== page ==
Internet of Things

The first time someone used the term “Internet of Things” was in 1999 by Kevin Ashton in a presentation at Procter & Gamble [1]. Since then, the steady progress of technology has produced an array of low-cost sensors and the growth of computer processing power sustained by Moore’s Law. That led to a reality where we have an enriching environment with technology, where a system can be used to take decisions to benefit the users based on real-time information and historical data. This system has intelligent sensing technology which is increasingly being integrated with network technologies, thereby allowing the system to react and communicate with the changing environment around it [2]. From business users perspective, they will experience operation and efficiency improvement in areas like automation and industrial manufacturing, logistics, business/process management and intelligent transportation of people and goods [3]. As to common users point of view , imagine alarm clocks going off early if there is traffic; sensors in the plants will communicate to the sprinkler system when it’s time for them to be watered; running shoes communicate time, speed and distance, so that the wearer can compete in real time with people on the other side of the world; medicine containers could tell your family members if you forgot to take the medicine, and these are only a few examples.

Figure 1. IoT

This concept is entering so rapidly in our lives that in the next 10-20 years it will continue to accelerate. A Frost & Sullivan study suggests that the Smart city market will be worth over $1.5 trillion by 2020 with more than 50% of these smart cities being in Europe and North America [4]. And the number of devices connected is growing each day. This development leads to a world with endless possibilities offered by M2M (Machine-to-Machine) communication. M2M is a term, as the name implies, that describes the interaction between devices without human intervention. These devices can be of many types: computers, sensor actuators and mobile devices that communicate with each other, take measures, process data and make decisions. The sensors can be any device that can measure and produce information, such as thermometers, microphones, motion sensors, cameras or even a mobile phone. These devices can publish the data through a network, where a middleware could preprocess it and harmonising the information from the different devices. At this point the data can be stored to be processed and analysed later or used by a decision system using a set of rules to decide if it is necessary to act or not and how. All these concepts and technology make it possible to make decisions and act autonomously via actuators without human intervention. It’s an emerging network that can decide and act in real-time which widens the scope of automation. But with all these “things” connected, we are witnessing an explosion of data from a great number of different sources, which creates some problems due to the heterogeneity of the participating objects to their limited storage and processing capabilities and to the huge variety of applications involved. So with all these restrictions how are we going to integrate all the data being generated by millions of devices?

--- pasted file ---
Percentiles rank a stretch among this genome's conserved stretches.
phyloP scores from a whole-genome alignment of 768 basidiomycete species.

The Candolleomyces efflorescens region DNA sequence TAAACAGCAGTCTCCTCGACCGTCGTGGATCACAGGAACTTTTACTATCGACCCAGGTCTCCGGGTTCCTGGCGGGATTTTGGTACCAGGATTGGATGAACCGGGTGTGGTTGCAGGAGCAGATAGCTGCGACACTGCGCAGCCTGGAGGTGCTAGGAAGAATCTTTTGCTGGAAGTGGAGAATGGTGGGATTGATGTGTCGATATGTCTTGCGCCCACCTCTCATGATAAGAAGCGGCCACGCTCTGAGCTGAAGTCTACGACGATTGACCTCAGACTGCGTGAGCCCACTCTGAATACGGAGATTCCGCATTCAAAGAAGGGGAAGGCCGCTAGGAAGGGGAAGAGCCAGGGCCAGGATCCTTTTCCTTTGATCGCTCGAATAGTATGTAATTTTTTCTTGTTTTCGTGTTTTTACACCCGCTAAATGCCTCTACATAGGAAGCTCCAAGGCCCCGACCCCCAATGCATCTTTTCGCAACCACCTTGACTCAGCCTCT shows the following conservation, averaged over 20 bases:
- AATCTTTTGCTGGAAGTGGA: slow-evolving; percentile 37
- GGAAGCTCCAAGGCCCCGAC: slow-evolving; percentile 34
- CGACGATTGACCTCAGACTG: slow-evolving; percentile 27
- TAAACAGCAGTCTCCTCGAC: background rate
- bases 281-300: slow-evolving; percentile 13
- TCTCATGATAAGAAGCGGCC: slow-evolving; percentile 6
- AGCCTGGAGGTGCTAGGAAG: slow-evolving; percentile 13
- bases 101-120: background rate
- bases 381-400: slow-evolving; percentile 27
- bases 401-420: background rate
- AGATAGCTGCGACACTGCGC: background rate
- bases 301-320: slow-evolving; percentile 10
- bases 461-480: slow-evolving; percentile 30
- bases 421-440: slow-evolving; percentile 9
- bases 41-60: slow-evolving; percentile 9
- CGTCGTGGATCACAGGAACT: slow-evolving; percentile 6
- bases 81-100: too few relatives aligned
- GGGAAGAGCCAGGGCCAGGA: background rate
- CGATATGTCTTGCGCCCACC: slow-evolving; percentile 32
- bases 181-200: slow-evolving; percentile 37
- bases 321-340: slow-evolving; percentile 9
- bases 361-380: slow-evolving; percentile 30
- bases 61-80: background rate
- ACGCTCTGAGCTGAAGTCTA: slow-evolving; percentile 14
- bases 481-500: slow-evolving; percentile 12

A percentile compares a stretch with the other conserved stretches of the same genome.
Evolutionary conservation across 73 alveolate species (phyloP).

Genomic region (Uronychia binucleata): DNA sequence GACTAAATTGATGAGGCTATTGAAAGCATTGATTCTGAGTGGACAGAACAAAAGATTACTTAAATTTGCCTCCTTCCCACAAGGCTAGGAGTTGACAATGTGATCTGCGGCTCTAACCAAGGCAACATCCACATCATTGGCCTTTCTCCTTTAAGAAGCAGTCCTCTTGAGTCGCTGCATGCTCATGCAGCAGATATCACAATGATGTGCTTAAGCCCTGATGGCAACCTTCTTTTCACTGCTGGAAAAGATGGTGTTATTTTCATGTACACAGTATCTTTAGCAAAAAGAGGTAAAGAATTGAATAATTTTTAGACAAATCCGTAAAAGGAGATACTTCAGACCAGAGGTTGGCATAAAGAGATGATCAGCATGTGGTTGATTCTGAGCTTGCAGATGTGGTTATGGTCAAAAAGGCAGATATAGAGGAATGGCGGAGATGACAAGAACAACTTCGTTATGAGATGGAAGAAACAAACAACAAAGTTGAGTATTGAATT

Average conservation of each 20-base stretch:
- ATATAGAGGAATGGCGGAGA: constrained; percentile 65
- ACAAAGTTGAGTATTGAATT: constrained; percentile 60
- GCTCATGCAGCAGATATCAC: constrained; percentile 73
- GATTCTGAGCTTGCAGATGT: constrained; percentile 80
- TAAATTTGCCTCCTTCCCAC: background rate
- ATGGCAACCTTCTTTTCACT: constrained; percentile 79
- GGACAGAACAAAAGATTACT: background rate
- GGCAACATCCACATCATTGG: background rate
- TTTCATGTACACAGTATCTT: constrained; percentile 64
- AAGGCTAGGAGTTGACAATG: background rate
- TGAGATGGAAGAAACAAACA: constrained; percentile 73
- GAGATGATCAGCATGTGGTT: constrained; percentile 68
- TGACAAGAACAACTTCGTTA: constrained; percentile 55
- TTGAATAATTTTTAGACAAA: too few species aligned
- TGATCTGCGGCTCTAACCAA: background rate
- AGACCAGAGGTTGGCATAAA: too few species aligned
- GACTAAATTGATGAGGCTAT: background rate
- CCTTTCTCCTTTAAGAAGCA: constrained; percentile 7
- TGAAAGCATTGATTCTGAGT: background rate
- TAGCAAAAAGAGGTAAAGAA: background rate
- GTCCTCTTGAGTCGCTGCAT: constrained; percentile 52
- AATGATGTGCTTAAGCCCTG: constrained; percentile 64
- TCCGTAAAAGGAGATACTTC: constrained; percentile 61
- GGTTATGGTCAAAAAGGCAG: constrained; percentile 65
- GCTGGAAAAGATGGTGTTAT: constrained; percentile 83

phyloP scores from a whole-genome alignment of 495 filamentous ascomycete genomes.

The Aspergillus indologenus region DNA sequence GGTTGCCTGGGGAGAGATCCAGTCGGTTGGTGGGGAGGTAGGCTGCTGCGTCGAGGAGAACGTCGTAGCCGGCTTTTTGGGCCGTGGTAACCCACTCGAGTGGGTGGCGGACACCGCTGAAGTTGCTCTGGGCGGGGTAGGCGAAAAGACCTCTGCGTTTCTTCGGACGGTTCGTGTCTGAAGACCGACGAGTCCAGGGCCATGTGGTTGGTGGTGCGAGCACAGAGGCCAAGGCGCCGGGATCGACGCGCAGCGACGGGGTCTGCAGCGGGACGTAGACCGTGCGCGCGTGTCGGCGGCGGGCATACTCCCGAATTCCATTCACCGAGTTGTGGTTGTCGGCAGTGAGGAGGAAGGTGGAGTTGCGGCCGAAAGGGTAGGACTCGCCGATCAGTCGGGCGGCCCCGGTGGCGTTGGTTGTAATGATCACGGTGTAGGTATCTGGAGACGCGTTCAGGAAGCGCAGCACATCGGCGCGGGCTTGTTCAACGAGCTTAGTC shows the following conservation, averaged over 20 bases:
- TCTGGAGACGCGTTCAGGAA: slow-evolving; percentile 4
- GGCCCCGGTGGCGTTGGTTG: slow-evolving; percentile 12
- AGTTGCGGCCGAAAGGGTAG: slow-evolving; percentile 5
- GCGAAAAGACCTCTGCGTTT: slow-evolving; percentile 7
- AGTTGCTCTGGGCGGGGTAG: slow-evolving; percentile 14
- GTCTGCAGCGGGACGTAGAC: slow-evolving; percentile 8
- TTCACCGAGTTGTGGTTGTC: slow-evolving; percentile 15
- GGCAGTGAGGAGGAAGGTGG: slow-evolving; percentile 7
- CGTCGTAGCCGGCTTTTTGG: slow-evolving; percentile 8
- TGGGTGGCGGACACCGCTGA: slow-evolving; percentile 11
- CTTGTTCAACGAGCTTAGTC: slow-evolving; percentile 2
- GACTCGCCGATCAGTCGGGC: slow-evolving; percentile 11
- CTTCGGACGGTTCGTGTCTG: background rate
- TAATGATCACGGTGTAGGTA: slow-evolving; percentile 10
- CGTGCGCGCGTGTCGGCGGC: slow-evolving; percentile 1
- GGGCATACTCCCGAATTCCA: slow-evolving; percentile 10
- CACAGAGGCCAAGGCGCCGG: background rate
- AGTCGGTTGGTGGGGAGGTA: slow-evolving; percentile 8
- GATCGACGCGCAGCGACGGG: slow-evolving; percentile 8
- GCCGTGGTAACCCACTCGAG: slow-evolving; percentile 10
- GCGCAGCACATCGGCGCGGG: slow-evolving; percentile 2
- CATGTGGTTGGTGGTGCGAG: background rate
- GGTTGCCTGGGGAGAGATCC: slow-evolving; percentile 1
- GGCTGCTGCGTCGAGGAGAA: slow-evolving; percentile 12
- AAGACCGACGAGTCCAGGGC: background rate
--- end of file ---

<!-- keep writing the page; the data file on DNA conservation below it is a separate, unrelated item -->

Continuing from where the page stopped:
Stay tuned to the next posts; I will talk about some of the different approaches to integrate all these data.
EAI Consultant and IoT Evangelist at Polarising
Integrating the world for over 10 years and enthusiastic about the Internet of Things.
He helps to spread the word at Polarising about the future that is happening today.
Martial artist and History’s nerd, he hopes technology will help us get where we need to go.

  1. That ‘Internet of Things’ Thing,
  2. Smart Is the New Green,
  3. Atzori, L., Iera, A., Morabito, G.: The Internet of Things: A Survey, Comput. Netw. (2010).
  4. Frost & Sullivan: Global Smart Cities market to reach US$1.56 trillion by 2020,

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